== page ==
Chinese smartphone sales fall, customers unimpressed by Apple’s new iPhone model

Chinese smartphone sales were down 7% in the first six weeks of 2024 compared with the same period last year, as customers showed a lack of interest in Apple’s newly launched iPhone 15 and instead turned towards devices made by Chinese manufacturer Huawei, new figures from Counterpoint Research showed.

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fell 3% on Tuesday after a rise of 14% over the previous 12 months.

Apple’s smartphone unit sales fell 24% in the first six weeks of 2024, as Chinese customers held onto earlier models instead of going out to buy the iPhone 15 which costs ¥5,999 ($833).

“Although the iPhone 15 is a great device, it has no significant upgrades from the previous version, so consumers feel fine holding on to the older-generation iPhones for now,” Counterpoint Research senior analyst Mengmeng Zhang said.

Apple’s sales were lower in comparison to the abnormally high volumes it experienced in the first six weeks of last year, after production issues in December 2022 pushed sales forwards in a shift that magnified the underwhelming year-on-year comparison.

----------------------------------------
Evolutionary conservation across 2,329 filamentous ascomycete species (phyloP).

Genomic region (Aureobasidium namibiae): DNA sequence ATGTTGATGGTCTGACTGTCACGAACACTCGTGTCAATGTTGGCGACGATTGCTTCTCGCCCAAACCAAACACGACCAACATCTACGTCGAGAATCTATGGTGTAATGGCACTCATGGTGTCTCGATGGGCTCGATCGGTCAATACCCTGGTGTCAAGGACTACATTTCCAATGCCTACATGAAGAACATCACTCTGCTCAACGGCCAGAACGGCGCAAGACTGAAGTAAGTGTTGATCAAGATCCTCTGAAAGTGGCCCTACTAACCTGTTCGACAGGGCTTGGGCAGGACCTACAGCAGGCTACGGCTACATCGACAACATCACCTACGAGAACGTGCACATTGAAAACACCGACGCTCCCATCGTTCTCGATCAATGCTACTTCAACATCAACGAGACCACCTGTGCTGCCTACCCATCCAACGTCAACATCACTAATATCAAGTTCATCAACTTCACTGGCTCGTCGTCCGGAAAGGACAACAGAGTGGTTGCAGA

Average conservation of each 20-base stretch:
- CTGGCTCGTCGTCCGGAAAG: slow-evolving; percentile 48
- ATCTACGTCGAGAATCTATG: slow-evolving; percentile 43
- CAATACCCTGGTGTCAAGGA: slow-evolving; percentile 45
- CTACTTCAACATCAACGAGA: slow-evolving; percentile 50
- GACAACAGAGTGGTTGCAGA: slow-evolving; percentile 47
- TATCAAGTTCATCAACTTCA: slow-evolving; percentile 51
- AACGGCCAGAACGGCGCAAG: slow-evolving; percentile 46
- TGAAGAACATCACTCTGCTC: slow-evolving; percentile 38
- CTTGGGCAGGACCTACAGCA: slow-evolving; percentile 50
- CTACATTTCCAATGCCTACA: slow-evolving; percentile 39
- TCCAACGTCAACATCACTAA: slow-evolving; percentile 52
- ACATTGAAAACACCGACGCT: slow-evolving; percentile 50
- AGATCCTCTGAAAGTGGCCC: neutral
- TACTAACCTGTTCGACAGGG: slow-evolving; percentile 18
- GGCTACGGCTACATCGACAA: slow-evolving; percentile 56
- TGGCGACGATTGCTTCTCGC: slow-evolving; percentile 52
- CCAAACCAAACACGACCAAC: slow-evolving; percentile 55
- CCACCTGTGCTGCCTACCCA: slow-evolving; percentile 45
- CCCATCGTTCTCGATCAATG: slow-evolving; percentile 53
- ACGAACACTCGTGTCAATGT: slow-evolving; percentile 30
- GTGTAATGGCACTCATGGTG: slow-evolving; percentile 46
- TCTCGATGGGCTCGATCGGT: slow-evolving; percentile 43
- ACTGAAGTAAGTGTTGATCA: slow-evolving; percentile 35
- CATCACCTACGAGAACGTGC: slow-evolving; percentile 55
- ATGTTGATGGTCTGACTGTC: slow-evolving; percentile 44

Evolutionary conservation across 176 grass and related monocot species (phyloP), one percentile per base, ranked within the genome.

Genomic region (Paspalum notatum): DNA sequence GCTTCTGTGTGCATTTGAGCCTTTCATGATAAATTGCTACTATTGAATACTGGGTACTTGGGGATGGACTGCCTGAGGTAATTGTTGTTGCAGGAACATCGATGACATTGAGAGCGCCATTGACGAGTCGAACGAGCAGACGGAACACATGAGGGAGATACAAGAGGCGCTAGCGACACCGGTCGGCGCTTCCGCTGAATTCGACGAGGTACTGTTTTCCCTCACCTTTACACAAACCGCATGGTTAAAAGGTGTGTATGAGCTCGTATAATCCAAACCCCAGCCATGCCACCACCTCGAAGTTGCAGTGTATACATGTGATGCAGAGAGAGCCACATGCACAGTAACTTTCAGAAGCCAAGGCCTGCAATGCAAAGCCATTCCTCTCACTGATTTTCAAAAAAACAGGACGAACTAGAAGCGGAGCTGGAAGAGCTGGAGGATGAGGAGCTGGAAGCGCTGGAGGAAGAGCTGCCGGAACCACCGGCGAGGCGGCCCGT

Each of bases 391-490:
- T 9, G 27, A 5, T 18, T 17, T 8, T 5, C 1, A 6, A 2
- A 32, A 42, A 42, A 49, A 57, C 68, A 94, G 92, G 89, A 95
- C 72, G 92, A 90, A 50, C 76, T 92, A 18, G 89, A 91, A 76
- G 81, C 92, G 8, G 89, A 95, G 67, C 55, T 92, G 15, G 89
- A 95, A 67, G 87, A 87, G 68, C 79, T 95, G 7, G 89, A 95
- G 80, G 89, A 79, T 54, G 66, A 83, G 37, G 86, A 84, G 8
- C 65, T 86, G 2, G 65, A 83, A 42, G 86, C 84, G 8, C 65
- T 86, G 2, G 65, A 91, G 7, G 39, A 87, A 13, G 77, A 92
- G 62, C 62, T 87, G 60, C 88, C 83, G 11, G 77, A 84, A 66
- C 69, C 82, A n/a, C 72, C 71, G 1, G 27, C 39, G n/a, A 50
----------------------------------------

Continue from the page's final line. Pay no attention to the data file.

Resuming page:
Huawei, on the other hand, saw its unit sales increase 64% year-on-year in the first six weeks of 2024, on the back of surging demand for its Mate 60 high-end smartphone which launched in August 2023 and costs ¥6,999.

All other major smartphone markers, apart from former Huawei subsidiary Honor, saw their unit sales volumes fall year-on-year, with Chinese company Oppo experiencing the sharpest drop in seeing a 29% plunge in its sales volumes.

Apple’s sales were, in turn, impacted negatively by price competition from lower cost rivals including Oppo, Viva, and Xiaomi, who took on aggressive pricing strategies in seeking to boost their own dwindling sales.

The lower smartphone sales reflect wider issues in the Chinese economy, which is currently suffering from a major crisis in the real estate sector that has negatively impacted consumer confidence.

Smartphone sales are set to remain lower than last year over the first quarter of 2024, Counterpoint Research said. “Consumer confidence will need to rise to stabilize the market,” Counterpoint Research analyst Ivan Lam said.

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